4 Training Data Strategies to Avoid Bias

Audrey Boguchwal

May 20, 2019

4 minute read

According to a new McKinsey Global Survey, adoption of artificial intelligence continues to advance, but the same foundational barriers still remain when trying to create value from AI at scale.

Among the challenges to successfully adopt AI is bias in data and algorithms. Audrey BoguchwalSenior Product Manager at Samasource shares four practical approaches to training data strategy that can help AI teams avoid the effects of training data bias. 

The Impact of Biased Data


Models trained on biased data can be less accurate, resulting in insufficient training for your algorithm. Recent studies have shown that biased data can result in problems with facial recognition used in identification, surveillance, and law enforcement. Biased data can also perpetuate historical, negative stereotypes across race and gender. 

Ensuring that reality is always represented in your data is a constructive way to minimize the impact of data bias, however, a clear training data strategy to legally and ethically source the data AI requires is fundamental for developing smarter models. 

Avoid Data Bias with a Practical Training Data Strategy

  1. Clearly articulate your end training goal and know what data is needed to get to it. When you start with the end goal in mind, you're primed to think through the skill set, tool set and milestones needed to achieve your training goal. For example, for object classifiers, your training data strategy might include preprocessing data to capture bias or offset dataset bias. You recognize that images may look similar before you begin data collection and make a plan to consider transformations i.e. flip or automatically crop images so they vary. 
  2. Map out ways bias can enter data and proactively source data to avoid it. Keep in mind that humans are inherently biased, so eliminating all forms of bias is near impossible. Rigorously examine your own biases and the biases of those providing data/information to you.
  3. Avoid selection bias by varying search terms and data sources, and avoid negative set bias by varying data i.e. collect data that contains background scenes in addition to objects of interest. Test before and after training, on a wide range of data. If in the end, you find your model to be of low variance and high bias, use cross-validation to influence the degree of flexibility of your model. Methods like cross dataset generalization can also help determine how reliant your model is on the "native" dataset, when compared to other representative datasets.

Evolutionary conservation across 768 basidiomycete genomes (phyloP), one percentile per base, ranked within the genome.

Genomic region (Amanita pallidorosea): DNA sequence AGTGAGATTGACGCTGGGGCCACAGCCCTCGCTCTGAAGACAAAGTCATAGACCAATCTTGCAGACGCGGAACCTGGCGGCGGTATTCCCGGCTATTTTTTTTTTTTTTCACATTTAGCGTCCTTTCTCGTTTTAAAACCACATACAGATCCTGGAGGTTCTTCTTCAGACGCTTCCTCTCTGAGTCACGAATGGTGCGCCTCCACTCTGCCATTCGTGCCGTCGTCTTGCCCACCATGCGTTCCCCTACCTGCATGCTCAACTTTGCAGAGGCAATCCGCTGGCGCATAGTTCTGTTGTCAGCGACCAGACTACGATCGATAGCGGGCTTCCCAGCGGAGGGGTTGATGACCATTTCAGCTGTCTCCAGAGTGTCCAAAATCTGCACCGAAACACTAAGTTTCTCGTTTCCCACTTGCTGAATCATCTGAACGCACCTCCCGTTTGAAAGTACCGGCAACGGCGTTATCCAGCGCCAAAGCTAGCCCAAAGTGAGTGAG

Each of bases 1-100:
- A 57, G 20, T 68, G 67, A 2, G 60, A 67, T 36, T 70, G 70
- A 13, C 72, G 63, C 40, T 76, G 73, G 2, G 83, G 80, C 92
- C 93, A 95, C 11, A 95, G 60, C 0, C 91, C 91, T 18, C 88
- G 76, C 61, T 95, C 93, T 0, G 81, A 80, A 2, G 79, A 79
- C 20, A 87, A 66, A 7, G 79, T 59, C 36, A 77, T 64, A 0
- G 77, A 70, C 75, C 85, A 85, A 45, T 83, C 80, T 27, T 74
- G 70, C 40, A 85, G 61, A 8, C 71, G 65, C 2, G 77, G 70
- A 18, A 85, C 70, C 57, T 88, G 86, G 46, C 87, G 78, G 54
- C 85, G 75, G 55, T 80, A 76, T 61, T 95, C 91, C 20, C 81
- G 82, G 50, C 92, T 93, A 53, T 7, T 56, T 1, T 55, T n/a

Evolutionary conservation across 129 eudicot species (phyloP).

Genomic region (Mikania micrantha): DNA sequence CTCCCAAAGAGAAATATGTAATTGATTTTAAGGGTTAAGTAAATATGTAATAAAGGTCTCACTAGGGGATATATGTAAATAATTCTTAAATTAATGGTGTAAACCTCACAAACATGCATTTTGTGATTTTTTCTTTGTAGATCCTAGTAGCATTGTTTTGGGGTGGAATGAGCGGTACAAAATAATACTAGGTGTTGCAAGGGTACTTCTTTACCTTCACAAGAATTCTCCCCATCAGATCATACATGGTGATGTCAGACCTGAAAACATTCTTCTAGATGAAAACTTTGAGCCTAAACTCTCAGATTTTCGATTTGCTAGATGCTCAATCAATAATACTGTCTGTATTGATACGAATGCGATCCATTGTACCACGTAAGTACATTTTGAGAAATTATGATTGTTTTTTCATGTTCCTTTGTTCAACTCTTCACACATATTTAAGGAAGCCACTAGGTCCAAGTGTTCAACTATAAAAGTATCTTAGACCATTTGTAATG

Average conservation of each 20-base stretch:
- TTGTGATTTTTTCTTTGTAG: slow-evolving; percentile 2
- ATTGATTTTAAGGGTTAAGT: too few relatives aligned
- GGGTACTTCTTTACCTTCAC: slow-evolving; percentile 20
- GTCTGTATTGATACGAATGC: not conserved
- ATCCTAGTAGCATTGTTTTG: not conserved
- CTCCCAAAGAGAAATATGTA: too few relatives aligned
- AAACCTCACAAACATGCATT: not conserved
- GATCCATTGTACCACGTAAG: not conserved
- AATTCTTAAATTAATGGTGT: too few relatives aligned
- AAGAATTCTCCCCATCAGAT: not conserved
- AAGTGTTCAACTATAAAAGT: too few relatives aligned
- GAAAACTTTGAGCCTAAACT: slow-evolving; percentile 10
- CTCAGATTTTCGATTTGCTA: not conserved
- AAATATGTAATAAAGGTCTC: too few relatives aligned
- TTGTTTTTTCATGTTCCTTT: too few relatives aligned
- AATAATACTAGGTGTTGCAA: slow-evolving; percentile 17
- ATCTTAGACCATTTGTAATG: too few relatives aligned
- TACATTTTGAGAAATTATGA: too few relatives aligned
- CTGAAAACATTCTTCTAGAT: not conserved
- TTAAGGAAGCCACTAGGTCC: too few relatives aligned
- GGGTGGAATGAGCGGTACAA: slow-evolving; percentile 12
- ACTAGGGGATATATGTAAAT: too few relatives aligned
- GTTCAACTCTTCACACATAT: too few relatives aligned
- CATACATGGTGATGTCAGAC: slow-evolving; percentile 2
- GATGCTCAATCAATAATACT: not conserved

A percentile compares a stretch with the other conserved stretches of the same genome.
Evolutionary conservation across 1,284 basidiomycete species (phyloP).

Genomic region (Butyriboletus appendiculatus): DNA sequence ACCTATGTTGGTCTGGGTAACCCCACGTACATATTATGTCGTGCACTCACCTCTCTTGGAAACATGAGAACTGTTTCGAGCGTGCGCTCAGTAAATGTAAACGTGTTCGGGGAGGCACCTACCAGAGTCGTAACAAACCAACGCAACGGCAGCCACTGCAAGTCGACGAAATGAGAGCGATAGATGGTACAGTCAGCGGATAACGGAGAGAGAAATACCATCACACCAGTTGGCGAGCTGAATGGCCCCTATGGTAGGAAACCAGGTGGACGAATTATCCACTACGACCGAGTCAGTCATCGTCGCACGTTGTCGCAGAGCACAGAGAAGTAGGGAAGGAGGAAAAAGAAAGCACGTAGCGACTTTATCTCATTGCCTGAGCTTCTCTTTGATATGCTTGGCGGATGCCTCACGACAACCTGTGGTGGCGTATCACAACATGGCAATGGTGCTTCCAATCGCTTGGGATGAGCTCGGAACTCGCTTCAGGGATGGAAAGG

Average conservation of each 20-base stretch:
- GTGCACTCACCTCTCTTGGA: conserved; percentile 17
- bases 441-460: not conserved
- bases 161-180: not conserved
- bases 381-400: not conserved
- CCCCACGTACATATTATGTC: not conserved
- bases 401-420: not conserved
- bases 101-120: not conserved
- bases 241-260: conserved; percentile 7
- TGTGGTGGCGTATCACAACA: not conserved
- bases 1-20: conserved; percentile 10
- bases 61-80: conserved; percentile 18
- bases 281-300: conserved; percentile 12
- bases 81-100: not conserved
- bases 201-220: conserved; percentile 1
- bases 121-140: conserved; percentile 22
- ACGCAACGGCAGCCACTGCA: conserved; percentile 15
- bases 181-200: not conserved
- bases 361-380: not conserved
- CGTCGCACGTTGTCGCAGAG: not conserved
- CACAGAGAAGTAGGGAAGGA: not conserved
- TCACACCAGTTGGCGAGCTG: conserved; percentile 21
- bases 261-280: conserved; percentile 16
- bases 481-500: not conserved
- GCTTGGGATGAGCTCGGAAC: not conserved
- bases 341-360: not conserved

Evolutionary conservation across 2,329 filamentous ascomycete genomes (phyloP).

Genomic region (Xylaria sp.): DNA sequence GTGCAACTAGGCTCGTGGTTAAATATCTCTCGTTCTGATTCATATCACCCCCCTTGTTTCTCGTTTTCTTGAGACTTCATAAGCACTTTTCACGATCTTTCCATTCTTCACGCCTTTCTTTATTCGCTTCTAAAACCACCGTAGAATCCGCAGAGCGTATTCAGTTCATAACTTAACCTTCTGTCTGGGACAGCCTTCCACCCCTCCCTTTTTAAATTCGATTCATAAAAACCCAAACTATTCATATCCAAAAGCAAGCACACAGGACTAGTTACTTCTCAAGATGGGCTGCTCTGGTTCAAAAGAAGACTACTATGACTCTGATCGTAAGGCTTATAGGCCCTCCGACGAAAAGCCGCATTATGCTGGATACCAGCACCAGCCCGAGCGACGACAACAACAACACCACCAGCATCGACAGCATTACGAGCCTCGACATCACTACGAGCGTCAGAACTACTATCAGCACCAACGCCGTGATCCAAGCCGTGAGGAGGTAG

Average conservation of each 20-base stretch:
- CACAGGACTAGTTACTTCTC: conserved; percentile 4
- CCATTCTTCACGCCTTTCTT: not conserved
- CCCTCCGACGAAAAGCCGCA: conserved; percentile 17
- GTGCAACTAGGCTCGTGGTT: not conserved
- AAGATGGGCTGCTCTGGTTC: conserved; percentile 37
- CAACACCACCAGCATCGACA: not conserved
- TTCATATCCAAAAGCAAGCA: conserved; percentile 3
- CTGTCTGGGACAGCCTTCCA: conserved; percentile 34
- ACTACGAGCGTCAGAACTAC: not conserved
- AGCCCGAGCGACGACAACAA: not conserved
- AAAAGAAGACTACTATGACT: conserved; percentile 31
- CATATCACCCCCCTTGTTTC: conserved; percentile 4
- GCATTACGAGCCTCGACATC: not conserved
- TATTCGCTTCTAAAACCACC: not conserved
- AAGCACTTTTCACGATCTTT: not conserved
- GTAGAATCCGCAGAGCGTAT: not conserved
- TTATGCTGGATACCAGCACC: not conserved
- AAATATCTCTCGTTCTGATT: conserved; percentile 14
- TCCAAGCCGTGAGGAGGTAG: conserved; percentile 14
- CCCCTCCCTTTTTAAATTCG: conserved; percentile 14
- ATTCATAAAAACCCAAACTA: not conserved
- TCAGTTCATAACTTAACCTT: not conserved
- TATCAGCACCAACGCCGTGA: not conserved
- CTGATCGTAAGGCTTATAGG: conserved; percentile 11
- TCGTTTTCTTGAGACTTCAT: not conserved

4. Ensure data represents reality for your training goal in quantity and diversity, and replenish data often. High-tech, automotive, retail-- there isn't a single industry adopting AI that shows signs of stagnating growth. Refresh data often to stay ahead of trends. Use more than one training set, especially if it's a stock set. Success comes from being iterative, source and label new data as the world changes.

An effective training data strategy can help you determine ways to mitigate unwanted bias. Audrey Boguchwal, Senior Product Manager at Samasource will present "Practical Approaches to Training Data Strategy: Bias, Legal and Ethical Considerations this year at the 2019 Embedded Vision Summit conference. 

Audrey's presentation will expand on the four strategies to avoid training data bias in this post by exploring use-cases that show how unintended bias can creep into datasets, sharing tests to detect dataset bias, and outlining legal and ethical data sourcing considerations.

If you'll be attending Embedded Vision Summit, stop by booth #621 to discuss your training data needs with the Samasource team, or click below to request a demo of our cloud-based data annotation platform, SamaHub.

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Audrey Boguchwal

Currently a Senior Product Manager at Samasource, Audrey guides cross-functional teams to create thoughtful product solutions. She has guided teams of designers and engineers at HUGE Inc. and NBCUniversal, and monitored user analytics at the Wall Street Journal. With a BA in history from Harvard, an MA in anthropology from Columbia and an MBA from UNC Chapel Hill KFBS, Audrey is passionate a using technology and data analytics facilitate social impact and environmental solutions through technology.